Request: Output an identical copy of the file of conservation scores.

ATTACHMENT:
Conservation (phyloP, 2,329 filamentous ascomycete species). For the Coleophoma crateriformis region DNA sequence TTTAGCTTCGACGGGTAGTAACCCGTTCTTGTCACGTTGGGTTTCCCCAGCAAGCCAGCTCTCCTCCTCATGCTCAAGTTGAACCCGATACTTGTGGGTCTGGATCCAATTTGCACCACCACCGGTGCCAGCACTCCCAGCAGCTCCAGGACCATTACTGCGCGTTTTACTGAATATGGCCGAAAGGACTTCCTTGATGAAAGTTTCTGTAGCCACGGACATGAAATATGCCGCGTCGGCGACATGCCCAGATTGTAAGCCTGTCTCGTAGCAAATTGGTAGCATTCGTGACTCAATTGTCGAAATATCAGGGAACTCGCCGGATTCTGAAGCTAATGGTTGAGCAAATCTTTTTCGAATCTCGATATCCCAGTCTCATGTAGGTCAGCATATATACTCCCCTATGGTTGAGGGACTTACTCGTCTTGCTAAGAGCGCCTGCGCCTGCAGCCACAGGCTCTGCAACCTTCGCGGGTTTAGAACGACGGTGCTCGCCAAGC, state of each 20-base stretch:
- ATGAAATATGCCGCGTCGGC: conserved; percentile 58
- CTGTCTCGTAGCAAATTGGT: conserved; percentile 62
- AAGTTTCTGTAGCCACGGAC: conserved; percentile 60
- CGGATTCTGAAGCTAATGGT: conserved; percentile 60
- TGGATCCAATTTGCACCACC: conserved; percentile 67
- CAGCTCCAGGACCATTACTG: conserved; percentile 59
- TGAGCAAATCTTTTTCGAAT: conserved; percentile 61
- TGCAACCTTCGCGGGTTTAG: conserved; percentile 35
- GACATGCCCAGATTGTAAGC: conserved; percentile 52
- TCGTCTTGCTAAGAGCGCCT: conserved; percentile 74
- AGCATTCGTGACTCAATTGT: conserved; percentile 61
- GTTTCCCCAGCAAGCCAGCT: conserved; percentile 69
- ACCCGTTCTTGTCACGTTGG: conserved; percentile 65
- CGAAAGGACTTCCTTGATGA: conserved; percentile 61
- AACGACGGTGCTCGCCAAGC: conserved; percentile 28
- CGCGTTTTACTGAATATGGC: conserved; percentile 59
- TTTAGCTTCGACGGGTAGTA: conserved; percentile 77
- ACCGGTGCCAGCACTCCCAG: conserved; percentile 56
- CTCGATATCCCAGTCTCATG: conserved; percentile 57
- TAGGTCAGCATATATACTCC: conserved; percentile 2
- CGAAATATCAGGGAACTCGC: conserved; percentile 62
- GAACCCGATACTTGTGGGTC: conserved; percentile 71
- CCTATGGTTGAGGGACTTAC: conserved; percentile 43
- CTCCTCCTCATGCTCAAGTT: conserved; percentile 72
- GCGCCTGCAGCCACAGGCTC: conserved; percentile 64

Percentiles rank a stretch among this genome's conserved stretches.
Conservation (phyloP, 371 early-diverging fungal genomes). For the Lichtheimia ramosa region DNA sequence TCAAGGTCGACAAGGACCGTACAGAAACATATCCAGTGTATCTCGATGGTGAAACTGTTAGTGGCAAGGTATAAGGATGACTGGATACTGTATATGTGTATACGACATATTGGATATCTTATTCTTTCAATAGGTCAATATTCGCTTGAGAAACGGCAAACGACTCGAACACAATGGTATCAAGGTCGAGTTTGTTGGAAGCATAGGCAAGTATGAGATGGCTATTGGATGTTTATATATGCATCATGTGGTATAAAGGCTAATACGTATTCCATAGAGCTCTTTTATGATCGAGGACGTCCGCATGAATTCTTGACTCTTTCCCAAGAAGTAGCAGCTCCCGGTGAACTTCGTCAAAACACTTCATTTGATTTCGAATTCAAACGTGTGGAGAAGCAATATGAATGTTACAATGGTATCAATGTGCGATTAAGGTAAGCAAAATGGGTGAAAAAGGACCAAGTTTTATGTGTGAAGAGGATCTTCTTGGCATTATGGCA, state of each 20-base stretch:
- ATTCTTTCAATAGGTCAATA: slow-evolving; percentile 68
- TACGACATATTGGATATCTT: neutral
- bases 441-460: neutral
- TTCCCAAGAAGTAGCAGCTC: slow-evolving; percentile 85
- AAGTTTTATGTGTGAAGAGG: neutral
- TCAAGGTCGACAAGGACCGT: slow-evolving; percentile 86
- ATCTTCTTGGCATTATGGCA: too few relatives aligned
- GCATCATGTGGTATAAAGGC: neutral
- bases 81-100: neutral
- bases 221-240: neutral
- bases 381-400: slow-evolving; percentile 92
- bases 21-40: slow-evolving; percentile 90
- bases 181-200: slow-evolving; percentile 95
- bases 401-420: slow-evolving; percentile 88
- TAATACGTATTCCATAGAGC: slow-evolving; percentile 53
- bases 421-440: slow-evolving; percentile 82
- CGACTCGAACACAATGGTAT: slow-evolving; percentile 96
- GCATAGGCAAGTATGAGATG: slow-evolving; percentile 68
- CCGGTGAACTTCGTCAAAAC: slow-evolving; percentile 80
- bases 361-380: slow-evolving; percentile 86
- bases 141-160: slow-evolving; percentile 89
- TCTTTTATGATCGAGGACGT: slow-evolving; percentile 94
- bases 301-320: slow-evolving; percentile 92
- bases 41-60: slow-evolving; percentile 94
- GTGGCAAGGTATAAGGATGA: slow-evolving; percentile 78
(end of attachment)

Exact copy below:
Conservation (phyloP, 2,329 filamentous ascomycete species). For the Coleophoma crateriformis region DNA sequence TTTAGCTTCGACGGGTAGTAACCCGTTCTTGTCACGTTGGGTTTCCCCAGCAAGCCAGCTCTCCTCCTCATGCTCAAGTTGAACCCGATACTTGTGGGTCTGGATCCAATTTGCACCACCACCGGTGCCAGCACTCCCAGCAGCTCCAGGACCATTACTGCGCGTTTTACTGAATATGGCCGAAAGGACTTCCTTGATGAAAGTTTCTGTAGCCACGGACATGAAATATGCCGCGTCGGCGACATGCCCAGATTGTAAGCCTGTCTCGTAGCAAATTGGTAGCATTCGTGACTCAATTGTCGAAATATCAGGGAACTCGCCGGATTCTGAAGCTAATGGTTGAGCAAATCTTTTTCGAATCTCGATATCCCAGTCTCATGTAGGTCAGCATATATACTCCCCTATGGTTGAGGGACTTACTCGTCTTGCTAAGAGCGCCTGCGCCTGCAGCCACAGGCTCTGCAACCTTCGCGGGTTTAGAACGACGGTGCTCGCCAAGC, state of each 20-base stretch:
- ATGAAATATGCCGCGTCGGC: conserved; percentile 58
- CTGTCTCGTAGCAAATTGGT: conserved; percentile 62
- AAGTTTCTGTAGCCACGGAC: conserved; percentile 60
- CGGATTCTGAAGCTAATGGT: conserved; percentile 60
- TGGATCCAATTTGCACCACC: conserved; percentile 67
- CAGCTCCAGGACCATTACTG: conserved; percentile 59
- TGAGCAAATCTTTTTCGAAT: conserved; percentile 61
- TGCAACCTTCGCGGGTTTAG: conserved; percentile 35
- GACATGCCCAGATTGTAAGC: conserved; percentile 52
- TCGTCTTGCTAAGAGCGCCT: conserved; percentile 74
- AGCATTCGTGACTCAATTGT: conserved; percentile 61
- GTTTCCCCAGCAAGCCAGCT: conserved; percentile 69
- ACCCGTTCTTGTCACGTTGG: conserved; percentile 65
- CGAAAGGACTTCCTTGATGA: conserved; percentile 61
- AACGACGGTGCTCGCCAAGC: conserved; percentile 28
- CGCGTTTTACTGAATATGGC: conserved; percentile 59
- TTTAGCTTCGACGGGTAGTA: conserved; percentile 77
- ACCGGTGCCAGCACTCCCAG: conserved; percentile 56
- CTCGATATCCCAGTCTCATG: conserved; percentile 57
- TAGGTCAGCATATATACTCC: conserved; percentile 2
- CGAAATATCAGGGAACTCGC: conserved; percentile 62
- GAACCCGATACTTGTGGGTC: conserved; percentile 71
- CCTATGGTTGAGGGACTTAC: conserved; percentile 43
- CTCCTCCTCATGCTCAAGTT: conserved; percentile 72
- GCGCCTGCAGCCACAGGCTC: conserved; percentile 64

Percentiles rank a stretch among this genome's conserved stretches.
Conservation (phyloP, 371 early-diverging fungal genomes). For the Lichtheimia ramosa region DNA sequence TCAAGGTCGACAAGGACCGTACAGAAACATATCCAGTGTATCTCGATGGTGAAACTGTTAGTGGCAAGGTATAAGGATGACTGGATACTGTATATGTGTATACGACATATTGGATATCTTATTCTTTCAATAGGTCAATATTCGCTTGAGAAACGGCAAACGACTCGAACACAATGGTATCAAGGTCGAGTTTGTTGGAAGCATAGGCAAGTATGAGATGGCTATTGGATGTTTATATATGCATCATGTGGTATAAAGGCTAATACGTATTCCATAGAGCTCTTTTATGATCGAGGACGTCCGCATGAATTCTTGACTCTTTCCCAAGAAGTAGCAGCTCCCGGTGAACTTCGTCAAAACACTTCATTTGATTTCGAATTCAAACGTGTGGAGAAGCAATATGAATGTTACAATGGTATCAATGTGCGATTAAGGTAAGCAAAATGGGTGAAAAAGGACCAAGTTTTATGTGTGAAGAGGATCTTCTTGGCATTATGGCA, state of each 20-base stretch:
- ATTCTTTCAATAGGTCAATA: slow-evolving; percentile 68
- TACGACATATTGGATATCTT: neutral
- bases 441-460: neutral
- TTCCCAAGAAGTAGCAGCTC: slow-evolving; percentile 85
- AAGTTTTATGTGTGAAGAGG: neutral
- TCAAGGTCGACAAGGACCGT: slow-evolving; percentile 86
- ATCTTCTTGGCATTATGGCA: too few relatives aligned
- GCATCATGTGGTATAAAGGC: neutral
- bases 81-100: neutral
- bases 221-240: neutral
- bases 381-400: slow-evolving; percentile 92
- bases 21-40: slow-evolving; percentile 90
- bases 181-200: slow-evolving; percentile 95
- bases 401-420: slow-evolving; percentile 88
- TAATACGTATTCCATAGAGC: slow-evolving; percentile 53
- bases 421-440: slow-evolving; percentile 82
- CGACTCGAACACAATGGTAT: slow-evolving; percentile 96
- GCATAGGCAAGTATGAGATG: slow-evolving; percentile 68
- CCGGTGAACTTCGTCAAAAC: slow-evolving; percentile 80
- bases 361-380: slow-evolving; percentile 86
- bases 141-160: slow-evolving; percentile 89
- TCTTTTATGATCGAGGACGT: slow-evolving; percentile 94
- bases 301-320: slow-evolving; percentile 92
- bases 41-60: slow-evolving; percentile 94
- GTGGCAAGGTATAAGGATGA: slow-evolving; percentile 78